After previously enduring a slight pause in construction, the site of the future Ronald O. Perelman Performing Arts Center has picked up the pace of steel assembly currently forming the bottom sub-levels of the 130-foot structure. They will eventually form the secondary entrance and exit to the World Trade Center’s Vehicle Security Center. The project is already above street level and is being developed by the Port Authority of New York and New Jersey (PANYNJ), and designed by Joshua Prince-Ramus of Brooklyn-based REX Architecture. A 99-year lease was already approved for the project by Governor Andrew Cuomo.
Last but not least in this week’s updates on the city’s Brownsville plan is the first look at Livonia 4, a mixed-use, multi-site development comprised of a series of adjacent parcels in Brownsville, Brooklyn. Construction is expected to begin this year and the project is the third new development announced as part of “The Brownsville Plan,” with design by Magnusson Architecture and Planning. The $1 billion initiative is expected to yield over 2,500 affordable homes, infrastructure upgrades, arts and cultural facilities, and new community service programs.
With a grand and unprecedented presence in the Midtown skyline, Hudson Yards continues to stop tourists and locals alike, as steel and concrete continue rising into the sky. Several days ago, just after dusk, one aspect of the complex caught a few people’s attention by surprise. The Vessel, created by British designer Thomas Heatherwick, seems to have been illuminated for the first time since the 150-foot public sculpture topped-out last year.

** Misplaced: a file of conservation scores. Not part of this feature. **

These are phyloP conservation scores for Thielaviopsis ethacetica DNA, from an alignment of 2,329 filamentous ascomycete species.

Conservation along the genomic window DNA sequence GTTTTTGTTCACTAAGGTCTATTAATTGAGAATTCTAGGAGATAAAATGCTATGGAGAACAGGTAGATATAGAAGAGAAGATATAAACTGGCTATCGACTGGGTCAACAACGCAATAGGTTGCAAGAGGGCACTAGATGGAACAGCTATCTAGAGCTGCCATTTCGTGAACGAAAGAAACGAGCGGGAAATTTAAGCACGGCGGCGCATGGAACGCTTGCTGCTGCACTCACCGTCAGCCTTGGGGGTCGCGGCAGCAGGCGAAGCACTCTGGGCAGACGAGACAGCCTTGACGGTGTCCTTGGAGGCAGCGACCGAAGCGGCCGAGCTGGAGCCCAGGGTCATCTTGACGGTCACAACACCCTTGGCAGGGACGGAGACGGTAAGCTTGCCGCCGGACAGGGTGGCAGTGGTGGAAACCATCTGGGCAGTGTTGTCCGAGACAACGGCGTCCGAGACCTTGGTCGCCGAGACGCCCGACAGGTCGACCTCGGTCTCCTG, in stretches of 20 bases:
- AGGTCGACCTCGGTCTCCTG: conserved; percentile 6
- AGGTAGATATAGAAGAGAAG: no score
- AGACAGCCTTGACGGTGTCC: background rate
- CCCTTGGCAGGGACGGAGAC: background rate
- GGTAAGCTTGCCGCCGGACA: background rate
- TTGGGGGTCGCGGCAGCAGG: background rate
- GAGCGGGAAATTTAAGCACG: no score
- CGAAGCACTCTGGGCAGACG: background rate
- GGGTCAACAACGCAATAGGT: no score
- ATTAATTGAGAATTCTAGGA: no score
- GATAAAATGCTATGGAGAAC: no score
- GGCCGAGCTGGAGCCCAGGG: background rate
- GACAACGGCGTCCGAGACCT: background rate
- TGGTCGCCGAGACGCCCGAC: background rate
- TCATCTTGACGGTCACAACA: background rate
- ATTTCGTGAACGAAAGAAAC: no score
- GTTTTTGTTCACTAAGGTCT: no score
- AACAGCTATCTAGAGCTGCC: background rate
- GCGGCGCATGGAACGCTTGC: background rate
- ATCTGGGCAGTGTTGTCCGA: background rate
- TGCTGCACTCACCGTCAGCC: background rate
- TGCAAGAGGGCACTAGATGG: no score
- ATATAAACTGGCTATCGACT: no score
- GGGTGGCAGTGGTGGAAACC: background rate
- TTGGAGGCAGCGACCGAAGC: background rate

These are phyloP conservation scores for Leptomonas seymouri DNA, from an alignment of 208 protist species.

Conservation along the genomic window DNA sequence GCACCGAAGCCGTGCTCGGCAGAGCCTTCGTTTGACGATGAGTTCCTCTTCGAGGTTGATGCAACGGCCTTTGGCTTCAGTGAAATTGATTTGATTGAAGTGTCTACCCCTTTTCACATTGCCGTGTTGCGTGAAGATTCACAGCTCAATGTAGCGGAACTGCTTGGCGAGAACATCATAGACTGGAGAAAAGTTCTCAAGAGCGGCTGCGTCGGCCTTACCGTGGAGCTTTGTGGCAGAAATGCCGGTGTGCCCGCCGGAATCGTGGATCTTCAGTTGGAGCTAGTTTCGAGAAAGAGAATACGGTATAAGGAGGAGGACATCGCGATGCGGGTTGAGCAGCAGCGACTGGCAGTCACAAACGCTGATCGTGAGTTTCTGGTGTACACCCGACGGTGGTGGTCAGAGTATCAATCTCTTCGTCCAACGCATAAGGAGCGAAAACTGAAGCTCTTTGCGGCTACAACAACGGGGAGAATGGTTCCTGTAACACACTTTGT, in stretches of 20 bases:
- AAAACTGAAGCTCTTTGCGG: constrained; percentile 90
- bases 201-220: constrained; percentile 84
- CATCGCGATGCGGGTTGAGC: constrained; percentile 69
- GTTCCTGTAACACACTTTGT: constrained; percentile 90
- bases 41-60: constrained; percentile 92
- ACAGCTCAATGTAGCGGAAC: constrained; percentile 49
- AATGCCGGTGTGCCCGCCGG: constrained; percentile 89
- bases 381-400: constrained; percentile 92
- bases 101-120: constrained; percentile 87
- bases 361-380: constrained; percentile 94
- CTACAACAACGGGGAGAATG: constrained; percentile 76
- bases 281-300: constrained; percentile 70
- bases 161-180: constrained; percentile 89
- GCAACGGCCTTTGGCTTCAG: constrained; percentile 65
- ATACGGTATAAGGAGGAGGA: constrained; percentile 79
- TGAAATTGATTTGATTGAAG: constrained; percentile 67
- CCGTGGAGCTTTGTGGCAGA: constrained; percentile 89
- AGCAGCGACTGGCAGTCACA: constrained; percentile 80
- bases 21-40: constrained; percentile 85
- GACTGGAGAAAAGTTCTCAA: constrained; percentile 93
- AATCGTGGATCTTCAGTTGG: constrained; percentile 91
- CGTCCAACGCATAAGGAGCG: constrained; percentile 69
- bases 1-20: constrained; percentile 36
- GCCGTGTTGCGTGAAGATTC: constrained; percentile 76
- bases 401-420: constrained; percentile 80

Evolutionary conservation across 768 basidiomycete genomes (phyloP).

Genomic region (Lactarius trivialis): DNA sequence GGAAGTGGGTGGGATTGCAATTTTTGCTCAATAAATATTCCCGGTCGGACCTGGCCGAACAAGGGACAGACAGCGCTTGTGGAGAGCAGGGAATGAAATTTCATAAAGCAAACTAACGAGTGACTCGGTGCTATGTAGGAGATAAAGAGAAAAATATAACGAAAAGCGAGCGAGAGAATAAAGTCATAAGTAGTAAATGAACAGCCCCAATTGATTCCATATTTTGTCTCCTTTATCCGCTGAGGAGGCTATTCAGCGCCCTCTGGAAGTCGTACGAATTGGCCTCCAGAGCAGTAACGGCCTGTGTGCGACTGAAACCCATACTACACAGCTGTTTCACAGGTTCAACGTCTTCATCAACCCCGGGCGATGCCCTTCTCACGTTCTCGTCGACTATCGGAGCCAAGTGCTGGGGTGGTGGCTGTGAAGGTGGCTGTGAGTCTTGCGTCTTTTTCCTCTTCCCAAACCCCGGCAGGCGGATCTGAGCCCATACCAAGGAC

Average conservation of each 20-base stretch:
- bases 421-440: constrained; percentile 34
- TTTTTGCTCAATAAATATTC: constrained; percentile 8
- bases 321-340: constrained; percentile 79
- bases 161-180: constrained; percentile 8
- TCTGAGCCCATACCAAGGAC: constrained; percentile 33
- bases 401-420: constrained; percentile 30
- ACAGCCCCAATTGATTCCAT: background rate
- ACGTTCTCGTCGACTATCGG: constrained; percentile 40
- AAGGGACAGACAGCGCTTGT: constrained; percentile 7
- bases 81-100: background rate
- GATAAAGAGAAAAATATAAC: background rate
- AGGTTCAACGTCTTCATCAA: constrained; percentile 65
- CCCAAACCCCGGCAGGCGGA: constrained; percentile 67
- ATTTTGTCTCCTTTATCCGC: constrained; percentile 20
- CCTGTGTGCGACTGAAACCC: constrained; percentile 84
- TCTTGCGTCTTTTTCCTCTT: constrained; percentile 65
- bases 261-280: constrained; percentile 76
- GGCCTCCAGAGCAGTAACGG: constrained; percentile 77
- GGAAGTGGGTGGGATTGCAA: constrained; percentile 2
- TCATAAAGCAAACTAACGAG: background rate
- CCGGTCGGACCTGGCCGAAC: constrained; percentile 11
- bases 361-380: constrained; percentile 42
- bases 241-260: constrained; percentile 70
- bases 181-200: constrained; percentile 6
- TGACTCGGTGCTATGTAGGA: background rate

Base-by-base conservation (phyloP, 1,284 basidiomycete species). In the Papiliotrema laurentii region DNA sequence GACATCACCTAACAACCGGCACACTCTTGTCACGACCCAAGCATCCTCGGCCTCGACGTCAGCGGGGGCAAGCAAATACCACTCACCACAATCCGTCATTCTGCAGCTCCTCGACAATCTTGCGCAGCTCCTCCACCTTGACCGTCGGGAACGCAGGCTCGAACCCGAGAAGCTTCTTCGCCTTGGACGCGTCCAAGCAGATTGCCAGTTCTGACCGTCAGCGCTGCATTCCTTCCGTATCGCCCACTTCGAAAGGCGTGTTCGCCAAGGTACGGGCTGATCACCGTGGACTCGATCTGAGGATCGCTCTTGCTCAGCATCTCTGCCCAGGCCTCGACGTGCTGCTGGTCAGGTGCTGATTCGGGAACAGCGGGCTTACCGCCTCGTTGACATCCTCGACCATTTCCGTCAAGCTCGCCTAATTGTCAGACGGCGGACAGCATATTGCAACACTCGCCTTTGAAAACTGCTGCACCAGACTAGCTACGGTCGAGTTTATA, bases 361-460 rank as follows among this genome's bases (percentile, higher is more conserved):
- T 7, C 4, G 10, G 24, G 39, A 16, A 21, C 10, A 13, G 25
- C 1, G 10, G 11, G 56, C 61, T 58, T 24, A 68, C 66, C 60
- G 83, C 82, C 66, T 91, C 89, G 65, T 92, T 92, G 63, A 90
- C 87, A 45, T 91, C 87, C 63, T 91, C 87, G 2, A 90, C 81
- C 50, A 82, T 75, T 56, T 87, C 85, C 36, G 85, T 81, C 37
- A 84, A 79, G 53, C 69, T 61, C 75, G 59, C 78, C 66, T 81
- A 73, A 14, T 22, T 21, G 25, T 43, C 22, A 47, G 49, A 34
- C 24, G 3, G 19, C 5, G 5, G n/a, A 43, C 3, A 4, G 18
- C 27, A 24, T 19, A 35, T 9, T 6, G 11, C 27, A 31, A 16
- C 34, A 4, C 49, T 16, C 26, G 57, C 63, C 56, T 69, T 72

Following multiple public bids to update and expand Manhattan’s Frick Collection, the museum will again present development plans to the Landmarks Preservation Commission (LPC) in hopes of approval. Architect Annabelle Selldorf will still oversee design of the expansion in collaboration with architects of record, Beyer Blinder Belle.
Located in the southwest corner of Long Island City, a new, three-story industrial building will take shape along a winding, undeveloped stretch of Newton Creek. The lot measures 37,543 square feet, and is officially zoned for warehouse, storage, and light industrial use.